I’m at the Wisconsin Dialysis center now, hooked up to this life-giving machine, a neighbor 6 feet to my right and one on the left, in a big open room. There are probably 40 chairs in here, but not all are full. Nurses and techs mill about with rolling computer stations attending to the beeping of the machines. Dialysis machines are loud, and alarms sound frequently. Mine used to alarm all the time and the tech would come over, mess with my machine, adjust the blood lines, pump saline through them, switch them around… it was stressful. The problem was the arterial pressure kept jumping around, which meant the tip of the catheter inside my artery wasn’t able to draw in the blood at a consistent rate. Maybe the line was kinked. Maybe, like a tiny vacuum, the nozzle was getting stuck to the side of the artery. All I know is that once I started taking blood thinners for the blood clot in my leg, my dialysis machine doesn’t alarm any more. For that I’m very thankful. It makes sense… water up a straw versus milkshake up a straw… much easier.
It takes a considered effort to not let the mood of the place get you down. Many of the people here are on their last leg. A few have no legs at all. Diaper changes happen regularly and the effectiveness of Lysol spray is put to the test. Drama between the staff is on full display with the open concept room. No matter how many times I tell the techs that my white blood cells are low and to please be extra careful with keeping things sanitary, they can be quite careless- opening the catheter lines and brushing the openings with something, not covering their nose with the face masks, opening saline flushes and setting them down to go get something else…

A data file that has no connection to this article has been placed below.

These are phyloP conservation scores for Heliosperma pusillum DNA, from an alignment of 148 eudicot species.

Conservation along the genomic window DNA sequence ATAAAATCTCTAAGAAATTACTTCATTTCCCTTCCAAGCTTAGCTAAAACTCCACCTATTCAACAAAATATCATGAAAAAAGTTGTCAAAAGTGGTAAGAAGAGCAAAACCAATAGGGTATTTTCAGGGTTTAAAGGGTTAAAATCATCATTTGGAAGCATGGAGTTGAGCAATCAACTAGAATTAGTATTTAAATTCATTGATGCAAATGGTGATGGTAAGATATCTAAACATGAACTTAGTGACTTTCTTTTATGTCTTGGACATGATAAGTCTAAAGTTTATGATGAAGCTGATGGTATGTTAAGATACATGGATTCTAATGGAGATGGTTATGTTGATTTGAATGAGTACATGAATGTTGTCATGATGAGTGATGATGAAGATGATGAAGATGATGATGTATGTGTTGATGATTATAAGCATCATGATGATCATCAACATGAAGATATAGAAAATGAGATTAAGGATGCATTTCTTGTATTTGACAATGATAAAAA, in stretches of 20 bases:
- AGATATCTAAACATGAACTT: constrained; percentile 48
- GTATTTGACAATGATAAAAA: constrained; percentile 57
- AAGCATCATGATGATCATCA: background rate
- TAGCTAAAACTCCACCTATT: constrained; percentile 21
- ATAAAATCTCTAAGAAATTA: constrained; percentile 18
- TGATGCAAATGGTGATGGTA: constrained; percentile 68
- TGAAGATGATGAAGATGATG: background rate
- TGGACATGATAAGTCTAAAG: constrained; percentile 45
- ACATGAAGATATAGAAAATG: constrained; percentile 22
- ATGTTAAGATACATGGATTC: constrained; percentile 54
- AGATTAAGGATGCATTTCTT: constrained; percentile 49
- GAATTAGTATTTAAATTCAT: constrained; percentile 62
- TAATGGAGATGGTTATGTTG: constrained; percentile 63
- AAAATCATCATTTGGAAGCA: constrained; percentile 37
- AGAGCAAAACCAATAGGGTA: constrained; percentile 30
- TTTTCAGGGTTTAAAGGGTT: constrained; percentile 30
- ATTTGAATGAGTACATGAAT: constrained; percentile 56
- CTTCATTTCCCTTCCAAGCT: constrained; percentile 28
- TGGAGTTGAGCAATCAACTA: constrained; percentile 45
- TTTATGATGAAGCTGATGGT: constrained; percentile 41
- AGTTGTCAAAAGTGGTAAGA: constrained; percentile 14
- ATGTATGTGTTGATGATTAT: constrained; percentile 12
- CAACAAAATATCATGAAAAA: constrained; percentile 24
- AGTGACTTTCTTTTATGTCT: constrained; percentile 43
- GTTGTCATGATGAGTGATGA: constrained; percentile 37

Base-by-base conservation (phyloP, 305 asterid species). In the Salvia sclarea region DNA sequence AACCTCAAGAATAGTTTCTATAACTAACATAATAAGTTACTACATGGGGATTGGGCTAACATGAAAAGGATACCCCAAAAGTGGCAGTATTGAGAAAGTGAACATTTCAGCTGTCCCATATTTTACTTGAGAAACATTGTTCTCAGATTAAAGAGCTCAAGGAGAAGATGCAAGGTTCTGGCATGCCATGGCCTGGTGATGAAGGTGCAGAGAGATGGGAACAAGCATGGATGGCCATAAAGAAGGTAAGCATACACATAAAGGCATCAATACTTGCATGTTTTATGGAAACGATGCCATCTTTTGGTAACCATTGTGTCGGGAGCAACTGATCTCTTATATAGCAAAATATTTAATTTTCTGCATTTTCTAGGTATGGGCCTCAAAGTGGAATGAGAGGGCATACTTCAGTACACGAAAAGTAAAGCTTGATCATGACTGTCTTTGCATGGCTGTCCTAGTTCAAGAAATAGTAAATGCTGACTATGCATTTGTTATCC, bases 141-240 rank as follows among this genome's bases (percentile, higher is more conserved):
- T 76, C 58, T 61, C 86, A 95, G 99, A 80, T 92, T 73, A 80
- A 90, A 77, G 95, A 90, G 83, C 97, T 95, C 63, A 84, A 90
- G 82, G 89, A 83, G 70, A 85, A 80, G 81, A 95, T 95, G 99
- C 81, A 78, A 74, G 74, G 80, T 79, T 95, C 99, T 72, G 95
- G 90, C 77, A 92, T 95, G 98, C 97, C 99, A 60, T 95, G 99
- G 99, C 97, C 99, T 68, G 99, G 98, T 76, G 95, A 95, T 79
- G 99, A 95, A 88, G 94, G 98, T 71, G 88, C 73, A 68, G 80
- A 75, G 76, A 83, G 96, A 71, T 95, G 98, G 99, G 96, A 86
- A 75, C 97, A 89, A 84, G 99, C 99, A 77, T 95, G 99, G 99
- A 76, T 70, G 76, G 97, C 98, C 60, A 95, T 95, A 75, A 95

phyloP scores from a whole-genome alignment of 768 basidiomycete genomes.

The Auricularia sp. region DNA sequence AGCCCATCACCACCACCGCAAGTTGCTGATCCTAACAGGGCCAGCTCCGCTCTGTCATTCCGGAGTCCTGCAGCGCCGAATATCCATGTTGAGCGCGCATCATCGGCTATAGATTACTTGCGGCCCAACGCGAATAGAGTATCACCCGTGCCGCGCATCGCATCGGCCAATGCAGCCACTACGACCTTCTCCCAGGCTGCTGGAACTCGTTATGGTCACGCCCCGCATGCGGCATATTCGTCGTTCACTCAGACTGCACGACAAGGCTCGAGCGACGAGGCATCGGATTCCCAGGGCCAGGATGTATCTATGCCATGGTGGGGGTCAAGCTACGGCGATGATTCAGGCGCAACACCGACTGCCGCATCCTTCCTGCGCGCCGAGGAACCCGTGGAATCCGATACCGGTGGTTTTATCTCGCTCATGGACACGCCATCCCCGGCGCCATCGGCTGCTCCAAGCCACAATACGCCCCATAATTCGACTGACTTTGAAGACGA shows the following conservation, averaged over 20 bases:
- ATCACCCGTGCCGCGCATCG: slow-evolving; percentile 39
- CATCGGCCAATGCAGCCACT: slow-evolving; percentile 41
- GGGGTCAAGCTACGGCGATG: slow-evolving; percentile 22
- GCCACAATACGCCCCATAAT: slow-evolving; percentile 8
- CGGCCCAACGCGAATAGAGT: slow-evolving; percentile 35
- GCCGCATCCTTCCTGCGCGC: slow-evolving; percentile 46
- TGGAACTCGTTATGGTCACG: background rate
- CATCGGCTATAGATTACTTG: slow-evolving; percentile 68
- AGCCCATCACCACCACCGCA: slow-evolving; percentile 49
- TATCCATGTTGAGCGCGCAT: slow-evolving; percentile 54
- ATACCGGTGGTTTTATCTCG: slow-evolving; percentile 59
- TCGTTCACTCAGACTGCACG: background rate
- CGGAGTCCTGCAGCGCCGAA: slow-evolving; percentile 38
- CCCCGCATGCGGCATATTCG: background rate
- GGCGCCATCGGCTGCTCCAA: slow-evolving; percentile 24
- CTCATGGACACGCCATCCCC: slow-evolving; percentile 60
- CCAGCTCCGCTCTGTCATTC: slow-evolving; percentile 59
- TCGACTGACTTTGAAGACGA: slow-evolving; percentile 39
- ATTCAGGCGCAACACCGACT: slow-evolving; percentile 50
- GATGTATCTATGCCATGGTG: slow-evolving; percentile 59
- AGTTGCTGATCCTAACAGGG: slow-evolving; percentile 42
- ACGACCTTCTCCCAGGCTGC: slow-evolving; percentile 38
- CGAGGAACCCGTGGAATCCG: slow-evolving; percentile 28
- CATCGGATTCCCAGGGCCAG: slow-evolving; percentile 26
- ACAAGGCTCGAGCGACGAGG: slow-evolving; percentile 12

I can’t wait to get OFF dialysis!!! I know the day is coming when I will. One day I’ll be able to get this femoral line removed and be able to take a shower again and not have to sponge-bathe. One day I’ll take a bath again. But now I have to wait and persevere. It’s time to ask God to heal my kidneys. I do feel privileged to know I have the hope of getting better- unlike many of my fellow kidney-failure comrades. The one who sits to my right, an elderly man in plaid shirt and jeans had an unfortunate issue with his dialysis access line… blood spewing out onto the floor. They quickly drew the curtain between us and got him cleaned up, but I find myself wishing the curtains were sound proof. Apparently one of the machine’s clamps rattled and closed, changed the pressure in the line, and made his access spring a leak. I sure hope that doesn’t happen to me. Now I know why the chairs are 6 feet apart.
I’ve also learned that dialysis and depression usually go hand in hand. Not sure what the link between the two is exactly, but I’m feeling it. It’s been hard to care about stuff. Thankfully I’ve got a lot of resources to pull from, and I’m going for an appointment with the cancer center’s psychologist next week. Hopefully it helps.